What is Stopping Employers from Taking on More Apprentices?

The government is greatly focusing towards increasing both the quantity and the quality of apprenticeships available in the UK via The Apprenticeship Levy. The government is significantly committed, with the set aim of reaching three million starts by 2020. Though the task may seem reachable at first glance, it is actually fairly difficult to attain, considering that there are multiple obstacles to tackle in order to move forward and achieve this figure, including promoting the benefits of hiring apprenticeships for employers.

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As per research conducted by the Federation of Small Businesses (FSB), more than 40% of people in the age group of 50 or over lack digital skills, which are more often than not essential for being successful in interviews. These digital skills, plus others, could be effectively introduced during a carefully planned advanced apprenticeships program; this is just one way apprenticeships could benefit the population.

As for the younger generation in the UK, just one period of extended unemployment early on in a career is a threatening prospect, which could be avoided if more apprenticeships are offered. However, according to research, as it is, the employment circumstances often result in an average earning deficit of 8-10% by the age of 42.

The government is keen on helping younger generations find their feet in employment; in fact, it is understood that there is an immediate need for attention to be directed towards aiding the futures of young people. If the situation is simply left as it is, the repercussions are likely to be felt for many years to come; not only for the next generation but also for the economy of the country as a whole.

If the government is determined to tackle youth employability, skills shortages and a lack of relevant workplace skills in older workers, then preconceptions, as well as misconceptions in employers, need to change and apprenticeships are the perfect way to introduce younger people into workplaces.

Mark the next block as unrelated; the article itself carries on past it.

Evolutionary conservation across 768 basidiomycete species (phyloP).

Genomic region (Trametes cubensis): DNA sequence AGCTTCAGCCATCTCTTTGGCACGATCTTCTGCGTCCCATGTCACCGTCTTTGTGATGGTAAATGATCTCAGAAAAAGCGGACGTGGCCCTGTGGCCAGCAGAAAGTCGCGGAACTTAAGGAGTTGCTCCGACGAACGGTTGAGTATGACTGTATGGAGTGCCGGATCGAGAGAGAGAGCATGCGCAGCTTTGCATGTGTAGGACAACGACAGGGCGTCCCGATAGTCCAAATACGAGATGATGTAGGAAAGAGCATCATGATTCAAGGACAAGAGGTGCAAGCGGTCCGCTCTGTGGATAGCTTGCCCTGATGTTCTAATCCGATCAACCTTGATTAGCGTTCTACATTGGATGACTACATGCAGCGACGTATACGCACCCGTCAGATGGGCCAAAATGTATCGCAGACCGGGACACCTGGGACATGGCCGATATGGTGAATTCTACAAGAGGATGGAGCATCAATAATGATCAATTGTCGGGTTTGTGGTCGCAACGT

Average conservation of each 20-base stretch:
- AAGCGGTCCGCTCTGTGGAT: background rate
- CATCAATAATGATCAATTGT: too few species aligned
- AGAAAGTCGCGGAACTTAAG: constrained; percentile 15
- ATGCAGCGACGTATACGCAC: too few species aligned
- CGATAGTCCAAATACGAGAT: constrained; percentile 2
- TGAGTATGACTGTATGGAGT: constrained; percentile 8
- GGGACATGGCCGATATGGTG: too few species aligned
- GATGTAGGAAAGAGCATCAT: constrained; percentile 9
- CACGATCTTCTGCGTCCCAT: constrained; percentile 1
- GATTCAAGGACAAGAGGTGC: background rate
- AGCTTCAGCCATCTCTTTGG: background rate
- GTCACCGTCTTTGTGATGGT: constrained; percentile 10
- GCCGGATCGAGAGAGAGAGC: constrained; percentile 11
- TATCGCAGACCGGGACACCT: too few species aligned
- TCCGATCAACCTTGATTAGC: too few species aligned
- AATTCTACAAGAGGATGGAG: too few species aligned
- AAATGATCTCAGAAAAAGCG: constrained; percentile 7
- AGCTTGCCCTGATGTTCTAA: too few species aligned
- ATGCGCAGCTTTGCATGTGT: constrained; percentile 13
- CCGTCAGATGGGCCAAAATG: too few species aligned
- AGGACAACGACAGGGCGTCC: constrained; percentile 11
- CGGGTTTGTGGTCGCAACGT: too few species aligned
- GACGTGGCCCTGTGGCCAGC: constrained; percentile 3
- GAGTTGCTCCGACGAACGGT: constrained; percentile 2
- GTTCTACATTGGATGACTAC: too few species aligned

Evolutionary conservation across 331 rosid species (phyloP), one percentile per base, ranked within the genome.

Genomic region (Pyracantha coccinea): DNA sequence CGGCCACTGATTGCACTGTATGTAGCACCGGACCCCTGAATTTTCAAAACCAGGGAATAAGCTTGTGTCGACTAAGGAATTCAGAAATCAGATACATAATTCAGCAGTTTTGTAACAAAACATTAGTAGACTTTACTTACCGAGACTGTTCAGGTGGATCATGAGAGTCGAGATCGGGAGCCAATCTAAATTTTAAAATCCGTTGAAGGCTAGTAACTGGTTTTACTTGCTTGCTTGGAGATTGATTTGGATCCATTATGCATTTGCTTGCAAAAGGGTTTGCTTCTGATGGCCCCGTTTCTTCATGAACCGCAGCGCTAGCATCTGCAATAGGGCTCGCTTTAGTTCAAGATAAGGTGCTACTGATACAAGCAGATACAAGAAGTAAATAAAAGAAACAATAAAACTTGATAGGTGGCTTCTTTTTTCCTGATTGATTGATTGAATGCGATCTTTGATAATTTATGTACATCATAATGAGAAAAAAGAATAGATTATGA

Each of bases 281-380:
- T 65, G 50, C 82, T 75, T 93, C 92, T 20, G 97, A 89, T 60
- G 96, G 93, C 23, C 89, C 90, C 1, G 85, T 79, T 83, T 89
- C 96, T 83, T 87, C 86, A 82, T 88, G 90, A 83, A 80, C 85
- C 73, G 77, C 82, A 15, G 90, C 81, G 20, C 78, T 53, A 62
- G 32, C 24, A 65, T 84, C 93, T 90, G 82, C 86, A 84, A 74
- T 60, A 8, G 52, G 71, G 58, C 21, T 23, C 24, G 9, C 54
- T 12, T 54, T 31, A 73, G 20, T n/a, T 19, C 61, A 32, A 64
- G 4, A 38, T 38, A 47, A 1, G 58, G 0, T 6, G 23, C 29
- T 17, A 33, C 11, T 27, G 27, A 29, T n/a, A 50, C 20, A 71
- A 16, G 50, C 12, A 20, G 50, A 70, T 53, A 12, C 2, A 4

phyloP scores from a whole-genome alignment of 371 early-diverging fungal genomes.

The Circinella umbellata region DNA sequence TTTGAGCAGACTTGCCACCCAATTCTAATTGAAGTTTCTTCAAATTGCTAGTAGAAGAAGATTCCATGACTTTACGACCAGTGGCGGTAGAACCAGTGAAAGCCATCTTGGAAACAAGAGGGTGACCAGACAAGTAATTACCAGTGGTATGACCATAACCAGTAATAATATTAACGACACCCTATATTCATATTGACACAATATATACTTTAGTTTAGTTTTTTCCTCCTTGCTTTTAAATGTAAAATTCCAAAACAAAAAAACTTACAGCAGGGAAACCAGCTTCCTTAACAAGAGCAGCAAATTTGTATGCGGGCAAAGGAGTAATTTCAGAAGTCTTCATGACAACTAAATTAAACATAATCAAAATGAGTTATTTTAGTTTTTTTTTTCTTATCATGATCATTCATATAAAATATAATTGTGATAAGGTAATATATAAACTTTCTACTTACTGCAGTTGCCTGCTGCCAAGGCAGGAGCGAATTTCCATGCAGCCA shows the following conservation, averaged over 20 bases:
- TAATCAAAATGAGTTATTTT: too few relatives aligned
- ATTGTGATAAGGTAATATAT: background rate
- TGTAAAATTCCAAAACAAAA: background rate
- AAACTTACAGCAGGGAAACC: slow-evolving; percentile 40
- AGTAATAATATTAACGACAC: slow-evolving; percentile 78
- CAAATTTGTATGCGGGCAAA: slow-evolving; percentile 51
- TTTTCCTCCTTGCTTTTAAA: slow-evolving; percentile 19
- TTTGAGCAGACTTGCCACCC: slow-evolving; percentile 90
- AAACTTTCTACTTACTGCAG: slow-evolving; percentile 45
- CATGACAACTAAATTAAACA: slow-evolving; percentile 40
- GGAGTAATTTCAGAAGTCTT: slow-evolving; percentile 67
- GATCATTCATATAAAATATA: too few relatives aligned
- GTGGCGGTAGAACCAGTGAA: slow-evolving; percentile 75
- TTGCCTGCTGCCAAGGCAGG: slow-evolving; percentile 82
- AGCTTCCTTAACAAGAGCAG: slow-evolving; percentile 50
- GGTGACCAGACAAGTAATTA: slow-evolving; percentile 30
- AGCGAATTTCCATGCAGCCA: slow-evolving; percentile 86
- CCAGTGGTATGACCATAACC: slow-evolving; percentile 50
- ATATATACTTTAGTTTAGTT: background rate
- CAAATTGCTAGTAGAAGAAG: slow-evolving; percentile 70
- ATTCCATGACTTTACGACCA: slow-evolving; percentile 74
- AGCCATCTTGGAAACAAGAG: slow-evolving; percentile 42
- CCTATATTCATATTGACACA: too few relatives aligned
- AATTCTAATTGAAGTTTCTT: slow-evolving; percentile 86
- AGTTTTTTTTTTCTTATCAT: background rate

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So, why are employers not taking on more apprentices?

In terms of why employers do not tend to hire apprentices, in a survey there were many different reasons reported. It was found that one in four employers had never even thought of the prospect of hiring an apprentice, whilst a further 27% claimed that the qualification is not suitable for the needs of their business.

One of the other factors which present as a concern for 18% of employers is that hiring an apprentice may take up too much time from the company’s management team. However, many businesses may not be aware that much of the burden of time taken up with training is alleviated, as the apprentice will also undertake training away from the premise at educational institutions.

Another reason employers are reluctant to take on apprentices is that they do not want to commit to such a long-term contract. 11% of employers have stated that they would consider offering an apprenticeship to be an extremely long-term commitment in the current market.

Apprenticeships are no doubt a representation of a real commitment to an employee’s future. They are highly focused on building up an individual’s skillset, allowing an individual to develop their personal commitment to growth within an industry and move up the career ladder.

However, despite the general negative opinion employers have towards making a long-term commitment, extremely positive results have been established in productivity and retention of staff in comparison to peers who were attracted into the business through other routes, meaning that those companies do not have to spend money on constant recruiting and training when staff leave.

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For more information and advice on applying for apprenticeships, contact us. Our professionals will be able to give you the guidance you need to get started.

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June 20, 2017

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